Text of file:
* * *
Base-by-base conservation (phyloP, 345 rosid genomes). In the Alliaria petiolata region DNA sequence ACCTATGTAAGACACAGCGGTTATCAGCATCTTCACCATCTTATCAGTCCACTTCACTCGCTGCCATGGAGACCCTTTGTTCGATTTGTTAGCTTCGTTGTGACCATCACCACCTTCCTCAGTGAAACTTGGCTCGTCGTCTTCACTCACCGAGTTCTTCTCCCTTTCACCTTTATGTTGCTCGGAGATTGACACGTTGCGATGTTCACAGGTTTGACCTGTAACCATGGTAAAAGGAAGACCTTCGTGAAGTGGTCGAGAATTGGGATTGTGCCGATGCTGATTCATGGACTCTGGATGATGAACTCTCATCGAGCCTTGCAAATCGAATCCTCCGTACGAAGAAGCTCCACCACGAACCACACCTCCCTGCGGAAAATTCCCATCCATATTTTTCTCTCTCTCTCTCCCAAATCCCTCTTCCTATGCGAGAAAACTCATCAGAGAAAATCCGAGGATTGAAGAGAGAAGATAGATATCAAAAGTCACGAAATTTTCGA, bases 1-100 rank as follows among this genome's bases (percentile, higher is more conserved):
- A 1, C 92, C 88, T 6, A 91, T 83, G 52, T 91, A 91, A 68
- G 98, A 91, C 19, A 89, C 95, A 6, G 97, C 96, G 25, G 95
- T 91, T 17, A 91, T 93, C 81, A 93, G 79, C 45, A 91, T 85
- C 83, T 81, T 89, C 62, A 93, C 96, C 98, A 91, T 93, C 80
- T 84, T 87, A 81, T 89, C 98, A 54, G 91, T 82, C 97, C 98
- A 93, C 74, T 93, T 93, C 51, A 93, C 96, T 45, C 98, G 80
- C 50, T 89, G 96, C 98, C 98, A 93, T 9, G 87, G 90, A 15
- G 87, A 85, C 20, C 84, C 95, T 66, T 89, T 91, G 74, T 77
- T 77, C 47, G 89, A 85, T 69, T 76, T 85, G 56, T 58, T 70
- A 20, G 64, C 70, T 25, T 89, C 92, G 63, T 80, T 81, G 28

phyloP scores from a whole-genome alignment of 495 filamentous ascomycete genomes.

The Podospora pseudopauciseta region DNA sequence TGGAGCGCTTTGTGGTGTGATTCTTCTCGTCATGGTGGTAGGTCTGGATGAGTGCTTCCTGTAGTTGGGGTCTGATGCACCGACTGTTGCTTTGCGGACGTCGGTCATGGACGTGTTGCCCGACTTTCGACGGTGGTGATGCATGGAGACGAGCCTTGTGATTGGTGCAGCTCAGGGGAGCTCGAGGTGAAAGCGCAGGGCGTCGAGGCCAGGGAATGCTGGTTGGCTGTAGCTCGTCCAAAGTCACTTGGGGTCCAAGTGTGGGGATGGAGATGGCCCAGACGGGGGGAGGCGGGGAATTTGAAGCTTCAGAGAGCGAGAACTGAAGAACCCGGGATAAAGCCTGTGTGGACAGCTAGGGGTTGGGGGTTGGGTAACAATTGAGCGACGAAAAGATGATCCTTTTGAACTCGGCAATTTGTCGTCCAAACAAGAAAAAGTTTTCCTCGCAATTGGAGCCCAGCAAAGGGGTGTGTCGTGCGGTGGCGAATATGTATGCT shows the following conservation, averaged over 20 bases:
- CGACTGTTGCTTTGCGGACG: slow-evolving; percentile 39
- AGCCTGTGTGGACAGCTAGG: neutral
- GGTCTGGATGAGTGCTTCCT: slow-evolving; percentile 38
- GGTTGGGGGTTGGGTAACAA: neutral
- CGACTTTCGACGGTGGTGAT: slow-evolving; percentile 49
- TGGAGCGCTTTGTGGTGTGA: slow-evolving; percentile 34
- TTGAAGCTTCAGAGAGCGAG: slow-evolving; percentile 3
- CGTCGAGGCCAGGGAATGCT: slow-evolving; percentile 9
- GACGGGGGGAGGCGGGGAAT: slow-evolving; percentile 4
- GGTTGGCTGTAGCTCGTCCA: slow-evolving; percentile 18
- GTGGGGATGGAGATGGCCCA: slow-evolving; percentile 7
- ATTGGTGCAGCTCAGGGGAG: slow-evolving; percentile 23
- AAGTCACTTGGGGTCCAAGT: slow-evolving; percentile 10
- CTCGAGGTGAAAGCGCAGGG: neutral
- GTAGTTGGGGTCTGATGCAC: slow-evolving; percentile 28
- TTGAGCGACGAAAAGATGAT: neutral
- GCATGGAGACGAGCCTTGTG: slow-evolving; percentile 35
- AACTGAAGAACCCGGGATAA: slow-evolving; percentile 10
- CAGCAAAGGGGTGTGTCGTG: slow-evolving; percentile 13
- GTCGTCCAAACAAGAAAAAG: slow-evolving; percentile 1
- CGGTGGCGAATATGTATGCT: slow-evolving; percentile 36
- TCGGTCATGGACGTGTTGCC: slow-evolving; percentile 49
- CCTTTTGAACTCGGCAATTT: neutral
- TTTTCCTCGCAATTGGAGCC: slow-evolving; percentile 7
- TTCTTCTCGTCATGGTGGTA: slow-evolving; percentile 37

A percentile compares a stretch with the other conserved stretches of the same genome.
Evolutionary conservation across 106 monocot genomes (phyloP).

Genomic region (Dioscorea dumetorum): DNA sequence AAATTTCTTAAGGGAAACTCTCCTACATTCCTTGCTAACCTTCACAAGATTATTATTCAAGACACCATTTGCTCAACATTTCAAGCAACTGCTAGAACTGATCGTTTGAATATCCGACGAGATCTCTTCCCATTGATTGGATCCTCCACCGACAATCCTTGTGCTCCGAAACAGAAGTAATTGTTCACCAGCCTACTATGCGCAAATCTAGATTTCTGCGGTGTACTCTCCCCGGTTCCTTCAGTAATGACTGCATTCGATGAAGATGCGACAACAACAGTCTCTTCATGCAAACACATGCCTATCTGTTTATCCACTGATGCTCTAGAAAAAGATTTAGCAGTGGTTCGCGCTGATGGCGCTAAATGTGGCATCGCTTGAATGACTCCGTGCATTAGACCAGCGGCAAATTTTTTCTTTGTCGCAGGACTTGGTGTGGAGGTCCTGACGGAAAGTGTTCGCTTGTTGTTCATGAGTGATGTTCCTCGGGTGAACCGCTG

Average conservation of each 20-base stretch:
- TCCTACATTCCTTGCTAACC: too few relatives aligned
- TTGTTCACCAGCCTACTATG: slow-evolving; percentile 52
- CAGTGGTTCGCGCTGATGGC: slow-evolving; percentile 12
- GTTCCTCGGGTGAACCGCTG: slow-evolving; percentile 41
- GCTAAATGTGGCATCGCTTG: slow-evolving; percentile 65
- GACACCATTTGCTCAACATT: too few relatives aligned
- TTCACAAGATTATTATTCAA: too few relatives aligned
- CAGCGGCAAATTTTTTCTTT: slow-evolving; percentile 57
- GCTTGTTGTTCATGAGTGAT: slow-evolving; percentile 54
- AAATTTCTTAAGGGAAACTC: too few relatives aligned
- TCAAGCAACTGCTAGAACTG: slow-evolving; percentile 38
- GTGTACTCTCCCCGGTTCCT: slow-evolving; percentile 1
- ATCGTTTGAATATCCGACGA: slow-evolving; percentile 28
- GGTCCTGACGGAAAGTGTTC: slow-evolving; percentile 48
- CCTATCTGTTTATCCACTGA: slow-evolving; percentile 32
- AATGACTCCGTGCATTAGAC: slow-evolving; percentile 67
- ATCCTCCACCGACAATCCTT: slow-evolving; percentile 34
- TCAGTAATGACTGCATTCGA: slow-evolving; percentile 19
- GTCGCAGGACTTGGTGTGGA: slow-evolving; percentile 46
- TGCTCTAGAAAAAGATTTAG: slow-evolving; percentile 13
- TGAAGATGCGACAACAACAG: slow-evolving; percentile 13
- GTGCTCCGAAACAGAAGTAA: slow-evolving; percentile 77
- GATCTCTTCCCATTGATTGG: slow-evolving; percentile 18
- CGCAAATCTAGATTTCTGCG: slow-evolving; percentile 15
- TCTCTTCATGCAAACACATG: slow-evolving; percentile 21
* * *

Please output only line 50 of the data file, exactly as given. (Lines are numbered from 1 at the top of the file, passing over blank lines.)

- CAGCGGCAAATTTTTTCTTT: slow-evolving; percentile 57